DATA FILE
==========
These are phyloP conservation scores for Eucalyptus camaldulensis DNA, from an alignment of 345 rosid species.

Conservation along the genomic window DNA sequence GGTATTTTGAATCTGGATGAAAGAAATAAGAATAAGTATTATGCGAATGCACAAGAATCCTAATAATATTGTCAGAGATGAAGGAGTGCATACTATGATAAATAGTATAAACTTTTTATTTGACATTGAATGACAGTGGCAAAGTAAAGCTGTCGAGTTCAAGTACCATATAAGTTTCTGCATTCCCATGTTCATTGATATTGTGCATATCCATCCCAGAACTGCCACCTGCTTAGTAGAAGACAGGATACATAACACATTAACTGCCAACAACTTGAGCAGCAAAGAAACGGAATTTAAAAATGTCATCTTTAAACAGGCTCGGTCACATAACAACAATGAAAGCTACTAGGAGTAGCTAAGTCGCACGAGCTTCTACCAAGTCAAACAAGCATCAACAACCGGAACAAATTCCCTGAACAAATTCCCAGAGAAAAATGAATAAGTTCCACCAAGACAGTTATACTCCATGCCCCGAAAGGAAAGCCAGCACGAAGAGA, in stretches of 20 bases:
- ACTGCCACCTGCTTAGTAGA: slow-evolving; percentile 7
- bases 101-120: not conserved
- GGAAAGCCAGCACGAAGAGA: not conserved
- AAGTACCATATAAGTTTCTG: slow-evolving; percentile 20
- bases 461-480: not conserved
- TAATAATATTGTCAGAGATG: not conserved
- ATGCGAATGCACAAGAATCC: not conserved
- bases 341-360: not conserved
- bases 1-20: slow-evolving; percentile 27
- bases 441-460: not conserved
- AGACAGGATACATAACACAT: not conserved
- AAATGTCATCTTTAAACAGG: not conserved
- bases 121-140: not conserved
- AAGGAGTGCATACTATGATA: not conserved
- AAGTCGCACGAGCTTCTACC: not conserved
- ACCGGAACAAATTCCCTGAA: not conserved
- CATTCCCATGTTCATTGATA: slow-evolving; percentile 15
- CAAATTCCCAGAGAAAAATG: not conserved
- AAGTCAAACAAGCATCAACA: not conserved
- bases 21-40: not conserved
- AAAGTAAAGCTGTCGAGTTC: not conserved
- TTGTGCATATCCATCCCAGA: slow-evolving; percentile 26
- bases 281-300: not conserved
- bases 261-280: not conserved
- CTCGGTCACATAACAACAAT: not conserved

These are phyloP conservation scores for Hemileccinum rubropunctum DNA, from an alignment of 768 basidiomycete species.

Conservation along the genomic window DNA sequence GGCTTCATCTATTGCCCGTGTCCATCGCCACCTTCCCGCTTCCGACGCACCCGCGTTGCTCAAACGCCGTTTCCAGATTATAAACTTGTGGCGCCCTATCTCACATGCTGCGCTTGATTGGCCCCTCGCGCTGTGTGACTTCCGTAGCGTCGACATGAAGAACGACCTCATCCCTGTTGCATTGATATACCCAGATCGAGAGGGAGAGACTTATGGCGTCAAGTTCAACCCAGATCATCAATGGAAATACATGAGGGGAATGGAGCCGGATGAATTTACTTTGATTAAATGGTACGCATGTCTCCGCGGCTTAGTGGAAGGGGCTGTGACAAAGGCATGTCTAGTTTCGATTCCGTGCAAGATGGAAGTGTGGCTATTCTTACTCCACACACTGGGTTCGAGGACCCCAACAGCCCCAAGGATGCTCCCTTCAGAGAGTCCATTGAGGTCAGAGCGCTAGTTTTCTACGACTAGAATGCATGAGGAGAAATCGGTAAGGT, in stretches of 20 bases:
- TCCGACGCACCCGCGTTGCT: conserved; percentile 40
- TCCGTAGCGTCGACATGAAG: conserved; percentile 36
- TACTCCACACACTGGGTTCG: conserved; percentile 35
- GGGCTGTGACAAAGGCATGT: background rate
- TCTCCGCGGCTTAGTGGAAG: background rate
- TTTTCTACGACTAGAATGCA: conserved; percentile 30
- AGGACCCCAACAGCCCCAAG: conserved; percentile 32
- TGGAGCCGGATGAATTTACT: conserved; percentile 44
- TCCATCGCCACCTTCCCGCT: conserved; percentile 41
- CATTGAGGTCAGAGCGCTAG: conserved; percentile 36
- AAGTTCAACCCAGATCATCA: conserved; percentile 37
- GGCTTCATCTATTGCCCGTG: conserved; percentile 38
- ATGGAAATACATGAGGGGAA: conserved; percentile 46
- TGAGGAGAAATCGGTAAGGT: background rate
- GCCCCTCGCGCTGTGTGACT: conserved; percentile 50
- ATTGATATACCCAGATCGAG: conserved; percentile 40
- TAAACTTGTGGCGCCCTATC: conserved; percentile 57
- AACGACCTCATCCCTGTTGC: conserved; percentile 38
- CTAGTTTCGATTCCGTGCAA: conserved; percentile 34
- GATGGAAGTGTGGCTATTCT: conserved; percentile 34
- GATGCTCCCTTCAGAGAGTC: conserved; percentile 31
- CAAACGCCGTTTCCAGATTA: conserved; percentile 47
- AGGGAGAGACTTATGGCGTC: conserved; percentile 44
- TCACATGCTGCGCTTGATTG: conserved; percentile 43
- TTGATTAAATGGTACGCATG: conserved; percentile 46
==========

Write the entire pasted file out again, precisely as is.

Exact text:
These are phyloP conservation scores for Eucalyptus camaldulensis DNA, from an alignment of 345 rosid species.

Conservation along the genomic window DNA sequence GGTATTTTGAATCTGGATGAAAGAAATAAGAATAAGTATTATGCGAATGCACAAGAATCCTAATAATATTGTCAGAGATGAAGGAGTGCATACTATGATAAATAGTATAAACTTTTTATTTGACATTGAATGACAGTGGCAAAGTAAAGCTGTCGAGTTCAAGTACCATATAAGTTTCTGCATTCCCATGTTCATTGATATTGTGCATATCCATCCCAGAACTGCCACCTGCTTAGTAGAAGACAGGATACATAACACATTAACTGCCAACAACTTGAGCAGCAAAGAAACGGAATTTAAAAATGTCATCTTTAAACAGGCTCGGTCACATAACAACAATGAAAGCTACTAGGAGTAGCTAAGTCGCACGAGCTTCTACCAAGTCAAACAAGCATCAACAACCGGAACAAATTCCCTGAACAAATTCCCAGAGAAAAATGAATAAGTTCCACCAAGACAGTTATACTCCATGCCCCGAAAGGAAAGCCAGCACGAAGAGA, in stretches of 20 bases:
- ACTGCCACCTGCTTAGTAGA: slow-evolving; percentile 7
- bases 101-120: not conserved
- GGAAAGCCAGCACGAAGAGA: not conserved
- AAGTACCATATAAGTTTCTG: slow-evolving; percentile 20
- bases 461-480: not conserved
- TAATAATATTGTCAGAGATG: not conserved
- ATGCGAATGCACAAGAATCC: not conserved
- bases 341-360: not conserved
- bases 1-20: slow-evolving; percentile 27
- bases 441-460: not conserved
- AGACAGGATACATAACACAT: not conserved
- AAATGTCATCTTTAAACAGG: not conserved
- bases 121-140: not conserved
- AAGGAGTGCATACTATGATA: not conserved
- AAGTCGCACGAGCTTCTACC: not conserved
- ACCGGAACAAATTCCCTGAA: not conserved
- CATTCCCATGTTCATTGATA: slow-evolving; percentile 15
- CAAATTCCCAGAGAAAAATG: not conserved
- AAGTCAAACAAGCATCAACA: not conserved
- bases 21-40: not conserved
- AAAGTAAAGCTGTCGAGTTC: not conserved
- TTGTGCATATCCATCCCAGA: slow-evolving; percentile 26
- bases 281-300: not conserved
- bases 261-280: not conserved
- CTCGGTCACATAACAACAAT: not conserved

These are phyloP conservation scores for Hemileccinum rubropunctum DNA, from an alignment of 768 basidiomycete species.

Conservation along the genomic window DNA sequence GGCTTCATCTATTGCCCGTGTCCATCGCCACCTTCCCGCTTCCGACGCACCCGCGTTGCTCAAACGCCGTTTCCAGATTATAAACTTGTGGCGCCCTATCTCACATGCTGCGCTTGATTGGCCCCTCGCGCTGTGTGACTTCCGTAGCGTCGACATGAAGAACGACCTCATCCCTGTTGCATTGATATACCCAGATCGAGAGGGAGAGACTTATGGCGTCAAGTTCAACCCAGATCATCAATGGAAATACATGAGGGGAATGGAGCCGGATGAATTTACTTTGATTAAATGGTACGCATGTCTCCGCGGCTTAGTGGAAGGGGCTGTGACAAAGGCATGTCTAGTTTCGATTCCGTGCAAGATGGAAGTGTGGCTATTCTTACTCCACACACTGGGTTCGAGGACCCCAACAGCCCCAAGGATGCTCCCTTCAGAGAGTCCATTGAGGTCAGAGCGCTAGTTTTCTACGACTAGAATGCATGAGGAGAAATCGGTAAGGT, in stretches of 20 bases:
- TCCGACGCACCCGCGTTGCT: conserved; percentile 40
- TCCGTAGCGTCGACATGAAG: conserved; percentile 36
- TACTCCACACACTGGGTTCG: conserved; percentile 35
- GGGCTGTGACAAAGGCATGT: background rate
- TCTCCGCGGCTTAGTGGAAG: background rate
- TTTTCTACGACTAGAATGCA: conserved; percentile 30
- AGGACCCCAACAGCCCCAAG: conserved; percentile 32
- TGGAGCCGGATGAATTTACT: conserved; percentile 44
- TCCATCGCCACCTTCCCGCT: conserved; percentile 41
- CATTGAGGTCAGAGCGCTAG: conserved; percentile 36
- AAGTTCAACCCAGATCATCA: conserved; percentile 37
- GGCTTCATCTATTGCCCGTG: conserved; percentile 38
- ATGGAAATACATGAGGGGAA: conserved; percentile 46
- TGAGGAGAAATCGGTAAGGT: background rate
- GCCCCTCGCGCTGTGTGACT: conserved; percentile 50
- ATTGATATACCCAGATCGAG: conserved; percentile 40
- TAAACTTGTGGCGCCCTATC: conserved; percentile 57
- AACGACCTCATCCCTGTTGC: conserved; percentile 38
- CTAGTTTCGATTCCGTGCAA: conserved; percentile 34
- GATGGAAGTGTGGCTATTCT: conserved; percentile 34
- GATGCTCCCTTCAGAGAGTC: conserved; percentile 31
- CAAACGCCGTTTCCAGATTA: conserved; percentile 47
- AGGGAGAGACTTATGGCGTC: conserved; percentile 44
- TCACATGCTGCGCTTGATTG: conserved; percentile 43
- TTGATTAAATGGTACGCATG: conserved; percentile 46